UNCTAD report paints sorry picture
The UN Conference on Trade and Development (UNCTAD) meeting at Geneva this week painted a depressing picture of socio-economic ills which are eating away any chance African nations have to reach the Millennium Development Goals.
The report issued at the 37th Executive Session of the Conference on Tuesday stated that although progress had been made by Heavily Indebted Poor Countries, many of these were experiencing extreme difficulties in managing their debts or in achieving their Millennium Development Goals. This comes less than a month after the G8 nations presented a 50 billion-dollar debt cancellation package, along with a further 50 billions in aid and a pledge to cease unfair trading practices.
The UNCTAD report is a clear reminder that Africa needs far more than promises or one-off hand-outs. What Africa needs is a consolidated and continuous policy of good governance from within and a serious and long-term policy from outside, which addresses the problems of each nation individually, rather than lumping Africa together as one block and making sweeping statements about social and economic issues which are very different on opposite sides of the continent.
The liberal economic model may be valid for certain countries with economies at a certain stage of development but to impose aggressive monetarist liberal policies on weakened economies which do not have the mechanisms to compete without some degree of state interventionism is as dangerous as it is short-sighted, for such policies engender failure, which in turn creates the climate to tar the continent with the same brush.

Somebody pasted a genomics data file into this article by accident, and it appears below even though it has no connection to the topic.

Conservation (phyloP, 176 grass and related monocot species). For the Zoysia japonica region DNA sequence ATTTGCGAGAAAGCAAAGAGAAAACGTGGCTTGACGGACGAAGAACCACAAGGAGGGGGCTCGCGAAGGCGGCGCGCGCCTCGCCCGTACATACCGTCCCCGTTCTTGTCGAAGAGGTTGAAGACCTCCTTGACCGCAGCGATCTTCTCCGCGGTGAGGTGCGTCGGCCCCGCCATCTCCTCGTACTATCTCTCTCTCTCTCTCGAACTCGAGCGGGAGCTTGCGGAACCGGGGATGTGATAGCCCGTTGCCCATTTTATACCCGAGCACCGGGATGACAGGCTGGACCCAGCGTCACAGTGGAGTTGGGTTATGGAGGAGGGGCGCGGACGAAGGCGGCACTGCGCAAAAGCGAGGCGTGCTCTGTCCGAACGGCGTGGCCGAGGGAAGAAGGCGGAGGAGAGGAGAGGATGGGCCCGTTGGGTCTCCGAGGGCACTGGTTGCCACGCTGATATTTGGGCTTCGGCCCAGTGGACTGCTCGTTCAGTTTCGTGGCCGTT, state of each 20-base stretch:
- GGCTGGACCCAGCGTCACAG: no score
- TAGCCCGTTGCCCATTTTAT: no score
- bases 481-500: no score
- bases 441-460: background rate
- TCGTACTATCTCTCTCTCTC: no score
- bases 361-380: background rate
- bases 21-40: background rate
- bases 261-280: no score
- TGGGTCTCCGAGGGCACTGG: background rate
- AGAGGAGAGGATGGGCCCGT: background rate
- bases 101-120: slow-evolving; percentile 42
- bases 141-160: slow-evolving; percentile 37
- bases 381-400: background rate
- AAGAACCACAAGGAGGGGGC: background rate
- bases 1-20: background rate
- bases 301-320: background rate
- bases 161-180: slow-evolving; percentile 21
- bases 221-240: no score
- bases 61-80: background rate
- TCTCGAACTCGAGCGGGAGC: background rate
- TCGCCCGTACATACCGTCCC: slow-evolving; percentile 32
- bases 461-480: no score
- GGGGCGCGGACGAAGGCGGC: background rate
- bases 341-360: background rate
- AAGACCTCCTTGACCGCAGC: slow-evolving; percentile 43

While it is praiseworthy for the international community to care, Africa must be seen for what it is - a collection of 53 states bordering on the Mediterranean and Red Seas and the Atlantic and Indian Oceans, covering a series of geographical and climatic conditions, ranging from temperate to sub-tropical to freezing, arid desert to rain forests and where 1,800 languages are spoken by thousands of ethnic groups.
Trying to address the continent as a single entity is misguided, neo-colonialist and condescending in the extreme and displays an absence of understanding of the continent and its problems.
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